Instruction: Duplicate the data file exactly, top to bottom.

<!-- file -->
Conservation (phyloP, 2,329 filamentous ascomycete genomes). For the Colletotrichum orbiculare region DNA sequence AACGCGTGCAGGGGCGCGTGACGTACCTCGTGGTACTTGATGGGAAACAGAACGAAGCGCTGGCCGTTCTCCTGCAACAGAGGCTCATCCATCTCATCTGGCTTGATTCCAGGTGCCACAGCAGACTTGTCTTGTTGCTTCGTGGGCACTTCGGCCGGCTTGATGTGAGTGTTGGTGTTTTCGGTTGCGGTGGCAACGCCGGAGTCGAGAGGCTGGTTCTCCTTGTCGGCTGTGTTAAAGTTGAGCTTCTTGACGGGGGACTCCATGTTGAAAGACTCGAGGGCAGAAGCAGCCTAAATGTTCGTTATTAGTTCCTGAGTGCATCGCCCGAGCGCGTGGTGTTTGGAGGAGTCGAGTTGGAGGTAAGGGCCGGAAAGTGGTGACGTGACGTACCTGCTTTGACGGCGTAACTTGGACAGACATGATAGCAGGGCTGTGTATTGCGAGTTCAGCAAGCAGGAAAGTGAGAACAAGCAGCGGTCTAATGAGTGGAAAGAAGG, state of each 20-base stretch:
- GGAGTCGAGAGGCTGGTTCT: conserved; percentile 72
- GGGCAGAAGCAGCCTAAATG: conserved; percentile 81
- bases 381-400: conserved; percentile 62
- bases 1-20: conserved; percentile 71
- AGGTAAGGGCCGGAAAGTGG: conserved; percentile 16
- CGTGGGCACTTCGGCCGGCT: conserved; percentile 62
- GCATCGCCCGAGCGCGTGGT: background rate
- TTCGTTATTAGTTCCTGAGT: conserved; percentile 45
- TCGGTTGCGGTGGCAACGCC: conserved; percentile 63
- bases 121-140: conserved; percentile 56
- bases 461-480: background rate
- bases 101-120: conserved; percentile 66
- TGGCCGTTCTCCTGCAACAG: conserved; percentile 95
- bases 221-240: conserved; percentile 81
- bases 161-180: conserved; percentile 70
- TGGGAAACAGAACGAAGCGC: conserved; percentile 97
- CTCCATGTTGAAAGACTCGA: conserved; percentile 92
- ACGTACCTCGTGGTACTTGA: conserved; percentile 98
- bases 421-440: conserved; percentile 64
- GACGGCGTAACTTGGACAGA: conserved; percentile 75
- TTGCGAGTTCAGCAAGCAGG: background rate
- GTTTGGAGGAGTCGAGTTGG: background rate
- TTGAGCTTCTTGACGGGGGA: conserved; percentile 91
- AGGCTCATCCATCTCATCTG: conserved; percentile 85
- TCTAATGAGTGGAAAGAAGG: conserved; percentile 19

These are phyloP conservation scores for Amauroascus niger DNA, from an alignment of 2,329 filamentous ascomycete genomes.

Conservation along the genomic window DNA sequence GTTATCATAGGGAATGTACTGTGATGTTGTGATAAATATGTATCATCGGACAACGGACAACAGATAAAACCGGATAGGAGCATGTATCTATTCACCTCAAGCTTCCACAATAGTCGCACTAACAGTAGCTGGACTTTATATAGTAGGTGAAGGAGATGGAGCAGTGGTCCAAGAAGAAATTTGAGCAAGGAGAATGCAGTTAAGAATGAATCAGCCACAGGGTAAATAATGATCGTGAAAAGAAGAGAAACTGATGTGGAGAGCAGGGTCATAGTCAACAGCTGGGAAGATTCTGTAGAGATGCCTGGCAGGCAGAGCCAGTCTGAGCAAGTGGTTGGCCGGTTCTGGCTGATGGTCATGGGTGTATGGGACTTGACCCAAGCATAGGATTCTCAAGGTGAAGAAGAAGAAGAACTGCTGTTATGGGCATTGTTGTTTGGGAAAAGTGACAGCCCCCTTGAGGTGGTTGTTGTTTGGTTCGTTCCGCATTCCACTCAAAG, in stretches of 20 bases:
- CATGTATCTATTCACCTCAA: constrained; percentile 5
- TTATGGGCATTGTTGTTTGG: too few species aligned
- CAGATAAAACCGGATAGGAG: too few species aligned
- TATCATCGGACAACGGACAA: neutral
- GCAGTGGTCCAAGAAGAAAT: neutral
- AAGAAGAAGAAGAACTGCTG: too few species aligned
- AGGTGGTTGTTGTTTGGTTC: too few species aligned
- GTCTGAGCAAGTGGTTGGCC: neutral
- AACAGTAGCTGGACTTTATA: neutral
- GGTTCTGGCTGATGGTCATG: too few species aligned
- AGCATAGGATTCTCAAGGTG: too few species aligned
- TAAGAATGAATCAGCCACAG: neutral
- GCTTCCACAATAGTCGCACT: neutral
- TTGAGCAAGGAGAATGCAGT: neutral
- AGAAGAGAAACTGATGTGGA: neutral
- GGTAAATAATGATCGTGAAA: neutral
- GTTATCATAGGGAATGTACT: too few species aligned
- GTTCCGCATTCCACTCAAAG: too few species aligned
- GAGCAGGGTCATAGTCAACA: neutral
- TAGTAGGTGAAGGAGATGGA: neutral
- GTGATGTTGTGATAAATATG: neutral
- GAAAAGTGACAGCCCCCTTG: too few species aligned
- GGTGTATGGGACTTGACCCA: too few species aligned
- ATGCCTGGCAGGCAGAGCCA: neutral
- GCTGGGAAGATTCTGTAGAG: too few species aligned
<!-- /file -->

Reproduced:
Conservation (phyloP, 2,329 filamentous ascomycete genomes). For the Colletotrichum orbiculare region DNA sequence AACGCGTGCAGGGGCGCGTGACGTACCTCGTGGTACTTGATGGGAAACAGAACGAAGCGCTGGCCGTTCTCCTGCAACAGAGGCTCATCCATCTCATCTGGCTTGATTCCAGGTGCCACAGCAGACTTGTCTTGTTGCTTCGTGGGCACTTCGGCCGGCTTGATGTGAGTGTTGGTGTTTTCGGTTGCGGTGGCAACGCCGGAGTCGAGAGGCTGGTTCTCCTTGTCGGCTGTGTTAAAGTTGAGCTTCTTGACGGGGGACTCCATGTTGAAAGACTCGAGGGCAGAAGCAGCCTAAATGTTCGTTATTAGTTCCTGAGTGCATCGCCCGAGCGCGTGGTGTTTGGAGGAGTCGAGTTGGAGGTAAGGGCCGGAAAGTGGTGACGTGACGTACCTGCTTTGACGGCGTAACTTGGACAGACATGATAGCAGGGCTGTGTATTGCGAGTTCAGCAAGCAGGAAAGTGAGAACAAGCAGCGGTCTAATGAGTGGAAAGAAGG, state of each 20-base stretch:
- GGAGTCGAGAGGCTGGTTCT: conserved; percentile 72
- GGGCAGAAGCAGCCTAAATG: conserved; percentile 81
- bases 381-400: conserved; percentile 62
- bases 1-20: conserved; percentile 71
- AGGTAAGGGCCGGAAAGTGG: conserved; percentile 16
- CGTGGGCACTTCGGCCGGCT: conserved; percentile 62
- GCATCGCCCGAGCGCGTGGT: background rate
- TTCGTTATTAGTTCCTGAGT: conserved; percentile 45
- TCGGTTGCGGTGGCAACGCC: conserved; percentile 63
- bases 121-140: conserved; percentile 56
- bases 461-480: background rate
- bases 101-120: conserved; percentile 66
- TGGCCGTTCTCCTGCAACAG: conserved; percentile 95
- bases 221-240: conserved; percentile 81
- bases 161-180: conserved; percentile 70
- TGGGAAACAGAACGAAGCGC: conserved; percentile 97
- CTCCATGTTGAAAGACTCGA: conserved; percentile 92
- ACGTACCTCGTGGTACTTGA: conserved; percentile 98
- bases 421-440: conserved; percentile 64
- GACGGCGTAACTTGGACAGA: conserved; percentile 75
- TTGCGAGTTCAGCAAGCAGG: background rate
- GTTTGGAGGAGTCGAGTTGG: background rate
- TTGAGCTTCTTGACGGGGGA: conserved; percentile 91
- AGGCTCATCCATCTCATCTG: conserved; percentile 85
- TCTAATGAGTGGAAAGAAGG: conserved; percentile 19

These are phyloP conservation scores for Amauroascus niger DNA, from an alignment of 2,329 filamentous ascomycete genomes.

Conservation along the genomic window DNA sequence GTTATCATAGGGAATGTACTGTGATGTTGTGATAAATATGTATCATCGGACAACGGACAACAGATAAAACCGGATAGGAGCATGTATCTATTCACCTCAAGCTTCCACAATAGTCGCACTAACAGTAGCTGGACTTTATATAGTAGGTGAAGGAGATGGAGCAGTGGTCCAAGAAGAAATTTGAGCAAGGAGAATGCAGTTAAGAATGAATCAGCCACAGGGTAAATAATGATCGTGAAAAGAAGAGAAACTGATGTGGAGAGCAGGGTCATAGTCAACAGCTGGGAAGATTCTGTAGAGATGCCTGGCAGGCAGAGCCAGTCTGAGCAAGTGGTTGGCCGGTTCTGGCTGATGGTCATGGGTGTATGGGACTTGACCCAAGCATAGGATTCTCAAGGTGAAGAAGAAGAAGAACTGCTGTTATGGGCATTGTTGTTTGGGAAAAGTGACAGCCCCCTTGAGGTGGTTGTTGTTTGGTTCGTTCCGCATTCCACTCAAAG, in stretches of 20 bases:
- CATGTATCTATTCACCTCAA: constrained; percentile 5
- TTATGGGCATTGTTGTTTGG: too few species aligned
- CAGATAAAACCGGATAGGAG: too few species aligned
- TATCATCGGACAACGGACAA: neutral
- GCAGTGGTCCAAGAAGAAAT: neutral
- AAGAAGAAGAAGAACTGCTG: too few species aligned
- AGGTGGTTGTTGTTTGGTTC: too few species aligned
- GTCTGAGCAAGTGGTTGGCC: neutral
- AACAGTAGCTGGACTTTATA: neutral
- GGTTCTGGCTGATGGTCATG: too few species aligned
- AGCATAGGATTCTCAAGGTG: too few species aligned
- TAAGAATGAATCAGCCACAG: neutral
- GCTTCCACAATAGTCGCACT: neutral
- TTGAGCAAGGAGAATGCAGT: neutral
- AGAAGAGAAACTGATGTGGA: neutral
- GGTAAATAATGATCGTGAAA: neutral
- GTTATCATAGGGAATGTACT: too few species aligned
- GTTCCGCATTCCACTCAAAG: too few species aligned
- GAGCAGGGTCATAGTCAACA: neutral
- TAGTAGGTGAAGGAGATGGA: neutral
- GTGATGTTGTGATAAATATG: neutral
- GAAAAGTGACAGCCCCCTTG: too few species aligned
- GGTGTATGGGACTTGACCCA: too few species aligned
- ATGCCTGGCAGGCAGAGCCA: neutral
- GCTGGGAAGATTCTGTAGAG: too few species aligned